Etymology
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artillery (n.)

late 14c., "warlike munitions," especially ballistic engines, from Anglo-French artillerie, Old French artillerie (14c.), from artillier "to provide with engines of war" (13c.), which probably is from Medieval Latin articulum "art, skill," a diminutive of Latin ars (genitive artis) "art." But some would connect it to Latin articulum "joint," others to Latin apere "to attach, join," and still others to Old French atillier "to equip," altered by influence of arte.

Originally any engine for discharging missiles (catapults, slings, bows, etc.); the modern restriction to "ordnance, large guns" is from 16c. Technically, "all firearms discharged from carriages," as opposed to small arms, discharged by hand. As a branch of the army, from 1786.

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unit (n.)

1560s, "single number regarded as an undivided whole," alteration of unity on the basis of digit. Popularized in John Dee's English translation of Euclid, to express Greek monas (Dee says unity formerly was used in this sense). Meaning "single thing regarded as a member of a group" is attested from 1640s. Extended sense of "a quantity adopted as a standard of measure" is from 1738. Sense of "group of wards in a hospital" is attested from 1893.

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battery (n.)

1530s, "action of battering," in law, "the unlawful beating of another," from French batterie, from Old French baterie "beating, thrashing, assault" (12c.), from batre "to beat," from Latin battuere (see batter (v.)).

The meaning shifted in French from "bombardment" ("heavy blows" upon city walls or fortresses) to "unit of artillery" (a sense recorded in English from 1550s). The extension to "electrical cell" (1748, in Ben Franklin) is perhaps from the artillery sense via notion of "discharges" of electricity. In Middle English, bateri meant only "forged metal ware." In obsolete baseball jargon battery was the word for "pitcher and catcher" considered as a unit (1867, originally only the pitcher).

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cannonade (n.)

"a continued discharge of artillery," 1650s, from cannon + -ade. As a verb, "attack with artillery," from 1660s. Compare French canonnade (16c.), Italian cannonata. Related: Cannonaded; cannonading.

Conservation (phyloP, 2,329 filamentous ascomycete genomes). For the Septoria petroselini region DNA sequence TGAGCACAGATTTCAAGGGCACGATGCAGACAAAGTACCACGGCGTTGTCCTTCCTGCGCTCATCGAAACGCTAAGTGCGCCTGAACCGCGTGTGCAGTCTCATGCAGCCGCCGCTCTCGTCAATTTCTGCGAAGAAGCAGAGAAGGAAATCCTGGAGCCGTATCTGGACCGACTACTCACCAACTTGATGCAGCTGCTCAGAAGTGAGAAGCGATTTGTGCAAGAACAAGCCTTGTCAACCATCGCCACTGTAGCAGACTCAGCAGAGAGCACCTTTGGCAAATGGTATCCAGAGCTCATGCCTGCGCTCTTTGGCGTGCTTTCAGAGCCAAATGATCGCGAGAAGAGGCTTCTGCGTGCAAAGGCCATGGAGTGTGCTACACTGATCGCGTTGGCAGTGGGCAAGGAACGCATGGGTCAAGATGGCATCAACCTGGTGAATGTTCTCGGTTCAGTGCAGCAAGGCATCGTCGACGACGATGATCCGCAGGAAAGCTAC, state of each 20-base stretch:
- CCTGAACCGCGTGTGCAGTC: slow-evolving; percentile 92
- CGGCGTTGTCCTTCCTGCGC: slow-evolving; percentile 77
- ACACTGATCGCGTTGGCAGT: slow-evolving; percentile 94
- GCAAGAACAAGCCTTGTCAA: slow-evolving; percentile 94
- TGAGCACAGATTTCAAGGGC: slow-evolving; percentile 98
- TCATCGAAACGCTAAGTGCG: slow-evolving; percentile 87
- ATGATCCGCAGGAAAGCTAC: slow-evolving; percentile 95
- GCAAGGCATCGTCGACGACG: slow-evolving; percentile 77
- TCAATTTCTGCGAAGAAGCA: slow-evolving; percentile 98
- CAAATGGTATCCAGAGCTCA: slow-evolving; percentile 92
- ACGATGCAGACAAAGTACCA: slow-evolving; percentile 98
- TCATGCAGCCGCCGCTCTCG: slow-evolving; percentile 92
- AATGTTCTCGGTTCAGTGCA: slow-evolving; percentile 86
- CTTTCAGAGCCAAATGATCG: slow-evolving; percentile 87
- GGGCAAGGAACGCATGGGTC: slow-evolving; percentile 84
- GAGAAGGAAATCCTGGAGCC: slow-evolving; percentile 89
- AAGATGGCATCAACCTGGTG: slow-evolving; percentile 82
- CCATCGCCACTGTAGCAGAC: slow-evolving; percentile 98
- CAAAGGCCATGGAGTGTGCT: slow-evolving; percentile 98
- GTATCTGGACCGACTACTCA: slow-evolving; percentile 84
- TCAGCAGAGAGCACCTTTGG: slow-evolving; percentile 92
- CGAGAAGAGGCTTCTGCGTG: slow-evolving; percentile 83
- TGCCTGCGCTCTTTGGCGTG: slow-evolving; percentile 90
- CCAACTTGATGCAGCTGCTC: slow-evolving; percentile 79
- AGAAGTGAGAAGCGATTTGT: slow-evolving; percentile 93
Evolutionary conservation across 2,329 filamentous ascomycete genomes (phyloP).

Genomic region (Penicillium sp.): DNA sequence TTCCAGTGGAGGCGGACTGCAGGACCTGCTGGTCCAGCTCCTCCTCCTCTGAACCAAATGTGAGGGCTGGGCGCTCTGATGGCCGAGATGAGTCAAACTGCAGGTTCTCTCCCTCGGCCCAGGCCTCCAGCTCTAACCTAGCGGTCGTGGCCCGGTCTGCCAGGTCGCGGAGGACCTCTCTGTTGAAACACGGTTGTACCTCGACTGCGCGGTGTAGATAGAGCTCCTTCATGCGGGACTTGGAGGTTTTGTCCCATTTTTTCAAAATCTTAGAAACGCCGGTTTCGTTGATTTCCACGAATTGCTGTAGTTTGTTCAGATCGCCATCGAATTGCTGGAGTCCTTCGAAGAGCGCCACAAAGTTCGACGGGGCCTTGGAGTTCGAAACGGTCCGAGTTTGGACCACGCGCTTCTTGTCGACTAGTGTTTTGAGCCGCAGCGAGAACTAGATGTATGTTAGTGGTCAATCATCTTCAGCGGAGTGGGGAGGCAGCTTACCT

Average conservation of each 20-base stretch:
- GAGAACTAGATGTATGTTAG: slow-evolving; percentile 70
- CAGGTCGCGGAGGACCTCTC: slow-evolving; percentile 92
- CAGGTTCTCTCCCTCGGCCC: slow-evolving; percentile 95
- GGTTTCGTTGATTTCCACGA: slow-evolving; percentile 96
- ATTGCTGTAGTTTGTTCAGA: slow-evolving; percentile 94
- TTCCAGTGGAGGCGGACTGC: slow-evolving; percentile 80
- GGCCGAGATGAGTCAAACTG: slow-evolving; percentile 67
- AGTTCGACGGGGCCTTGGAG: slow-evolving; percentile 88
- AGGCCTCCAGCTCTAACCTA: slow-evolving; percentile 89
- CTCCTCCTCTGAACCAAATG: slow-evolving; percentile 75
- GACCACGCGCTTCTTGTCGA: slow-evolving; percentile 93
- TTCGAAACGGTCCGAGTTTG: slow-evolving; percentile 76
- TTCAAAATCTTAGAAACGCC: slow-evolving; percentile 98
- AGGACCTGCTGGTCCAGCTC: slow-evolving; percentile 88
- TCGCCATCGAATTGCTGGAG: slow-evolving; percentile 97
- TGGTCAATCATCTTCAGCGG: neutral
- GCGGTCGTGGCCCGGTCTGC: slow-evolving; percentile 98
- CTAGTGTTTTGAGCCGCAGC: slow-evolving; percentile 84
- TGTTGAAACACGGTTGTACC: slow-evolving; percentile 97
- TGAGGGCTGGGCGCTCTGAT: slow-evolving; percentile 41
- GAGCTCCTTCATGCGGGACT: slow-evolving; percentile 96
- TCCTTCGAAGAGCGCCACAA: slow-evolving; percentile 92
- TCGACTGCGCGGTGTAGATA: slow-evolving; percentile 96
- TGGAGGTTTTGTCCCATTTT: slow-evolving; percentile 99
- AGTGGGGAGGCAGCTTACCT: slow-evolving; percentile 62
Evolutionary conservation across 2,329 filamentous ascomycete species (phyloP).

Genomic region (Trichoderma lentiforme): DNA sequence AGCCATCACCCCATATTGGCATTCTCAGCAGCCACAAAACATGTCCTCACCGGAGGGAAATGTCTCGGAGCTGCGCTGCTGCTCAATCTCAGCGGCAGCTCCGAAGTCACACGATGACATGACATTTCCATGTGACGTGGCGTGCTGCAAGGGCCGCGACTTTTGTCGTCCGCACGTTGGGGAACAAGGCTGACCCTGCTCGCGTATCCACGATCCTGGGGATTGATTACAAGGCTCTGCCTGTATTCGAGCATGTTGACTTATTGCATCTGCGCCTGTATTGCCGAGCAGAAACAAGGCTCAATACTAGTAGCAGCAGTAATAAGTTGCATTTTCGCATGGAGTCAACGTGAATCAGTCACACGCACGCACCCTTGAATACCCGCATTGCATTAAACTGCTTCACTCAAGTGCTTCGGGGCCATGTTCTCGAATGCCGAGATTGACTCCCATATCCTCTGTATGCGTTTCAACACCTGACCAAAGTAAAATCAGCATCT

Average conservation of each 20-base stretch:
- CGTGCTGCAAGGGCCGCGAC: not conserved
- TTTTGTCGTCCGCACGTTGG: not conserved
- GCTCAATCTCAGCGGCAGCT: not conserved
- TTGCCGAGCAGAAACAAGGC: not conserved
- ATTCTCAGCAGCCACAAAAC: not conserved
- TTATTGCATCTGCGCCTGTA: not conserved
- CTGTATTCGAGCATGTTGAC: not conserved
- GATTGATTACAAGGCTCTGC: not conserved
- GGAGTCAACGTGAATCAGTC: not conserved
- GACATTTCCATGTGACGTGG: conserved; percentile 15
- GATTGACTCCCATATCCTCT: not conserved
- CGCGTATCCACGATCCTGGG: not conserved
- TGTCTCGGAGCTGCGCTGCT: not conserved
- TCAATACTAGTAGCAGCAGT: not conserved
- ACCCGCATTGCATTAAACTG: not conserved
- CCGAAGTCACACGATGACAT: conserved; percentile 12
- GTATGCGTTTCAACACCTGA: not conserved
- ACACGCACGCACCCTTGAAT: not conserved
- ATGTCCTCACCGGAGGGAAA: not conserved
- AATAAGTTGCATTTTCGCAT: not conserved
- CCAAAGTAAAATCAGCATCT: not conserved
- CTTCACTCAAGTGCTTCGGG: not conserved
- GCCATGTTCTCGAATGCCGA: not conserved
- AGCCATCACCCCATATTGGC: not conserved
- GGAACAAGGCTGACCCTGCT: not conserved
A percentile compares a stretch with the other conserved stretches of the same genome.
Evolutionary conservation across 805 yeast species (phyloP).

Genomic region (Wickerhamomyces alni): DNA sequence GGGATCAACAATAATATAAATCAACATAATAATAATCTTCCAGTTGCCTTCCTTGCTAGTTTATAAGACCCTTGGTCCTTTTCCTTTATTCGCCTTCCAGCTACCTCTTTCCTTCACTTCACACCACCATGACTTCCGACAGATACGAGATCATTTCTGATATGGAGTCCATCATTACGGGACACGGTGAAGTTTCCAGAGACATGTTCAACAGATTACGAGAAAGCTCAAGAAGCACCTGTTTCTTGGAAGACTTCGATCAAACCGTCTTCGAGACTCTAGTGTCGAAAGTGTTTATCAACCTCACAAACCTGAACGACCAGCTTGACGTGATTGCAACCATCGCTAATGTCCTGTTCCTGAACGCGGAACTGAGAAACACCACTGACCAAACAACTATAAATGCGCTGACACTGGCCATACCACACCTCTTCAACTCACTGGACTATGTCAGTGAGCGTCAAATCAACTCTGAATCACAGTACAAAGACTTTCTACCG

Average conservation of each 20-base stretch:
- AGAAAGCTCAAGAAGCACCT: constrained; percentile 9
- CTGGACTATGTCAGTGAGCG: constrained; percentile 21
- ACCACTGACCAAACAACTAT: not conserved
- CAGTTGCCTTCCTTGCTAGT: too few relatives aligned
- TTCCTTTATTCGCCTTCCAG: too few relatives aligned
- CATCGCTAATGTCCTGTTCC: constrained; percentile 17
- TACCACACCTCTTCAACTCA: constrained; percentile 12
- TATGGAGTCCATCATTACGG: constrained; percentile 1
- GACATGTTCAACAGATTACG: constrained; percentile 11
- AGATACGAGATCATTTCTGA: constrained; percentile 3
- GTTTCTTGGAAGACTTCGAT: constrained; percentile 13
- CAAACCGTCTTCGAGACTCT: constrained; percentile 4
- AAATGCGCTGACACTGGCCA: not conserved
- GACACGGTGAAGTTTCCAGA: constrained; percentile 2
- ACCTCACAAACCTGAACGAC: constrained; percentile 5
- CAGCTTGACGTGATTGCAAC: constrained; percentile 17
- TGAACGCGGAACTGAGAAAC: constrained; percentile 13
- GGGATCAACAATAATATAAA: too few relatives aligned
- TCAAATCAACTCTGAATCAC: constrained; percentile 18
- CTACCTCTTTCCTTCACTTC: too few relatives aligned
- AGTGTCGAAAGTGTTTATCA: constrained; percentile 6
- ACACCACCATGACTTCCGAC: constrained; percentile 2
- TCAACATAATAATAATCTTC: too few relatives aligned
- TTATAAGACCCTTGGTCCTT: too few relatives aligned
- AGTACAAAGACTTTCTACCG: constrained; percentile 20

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photon (n.)

"unit of electromagnetic radiation," 1926, from photo- "light" + -on "unit." Related: Photonic.

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unitary (adj.)

1847, "characterized by unity or uniformity;" 1865, "of or relating to a unit;" see unit + -ary.

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artillerist (n.)

"person skilled in gunnery," 1778; see artillery + -ist. Artilleryman is from 1630s. Middle English had artiller "maker of arms" (mid-15c.), from Old French artiller.

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monad (n.)

1610s, "unity, arithmetical unit," 1610s, from Late Latin monas (genitive monadis), from Greek monas "unit," from monos "alone" (from PIE root *men- (4) "small, isolated"). In Leibnitz's philosophy, "an ultimate unit of being, a unit of the universal substance" (1748); he apparently adopted the word from Giordano Bruno's 16c. metaphysics, where it referred to a hypothetical primary indivisible substance at once material and spiritual. Related: Monadic; monadism.

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B.T.U. 

1889 as an abbreviation of British Thermal Unit (1862), a commercial unit of electrical energy (the amount of heat required to raise the temperature of one pound of water by one degree Fahrenheit); the French Thermal Unit is the amount of heat required to raise 1 kilogram of water 1 degree centigrade. Also from 1889 as an abbreviation of Board of Trade Unit, in electicity "1,000 watt hours."

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Dahlgren (n.)

type of cast-iron smooth-bore naval artillery cannon, by 1854, named for its inventor, U.S. naval ordnance officer John A. Dahlgren (1809-1870), who was of Swedish ancestry.

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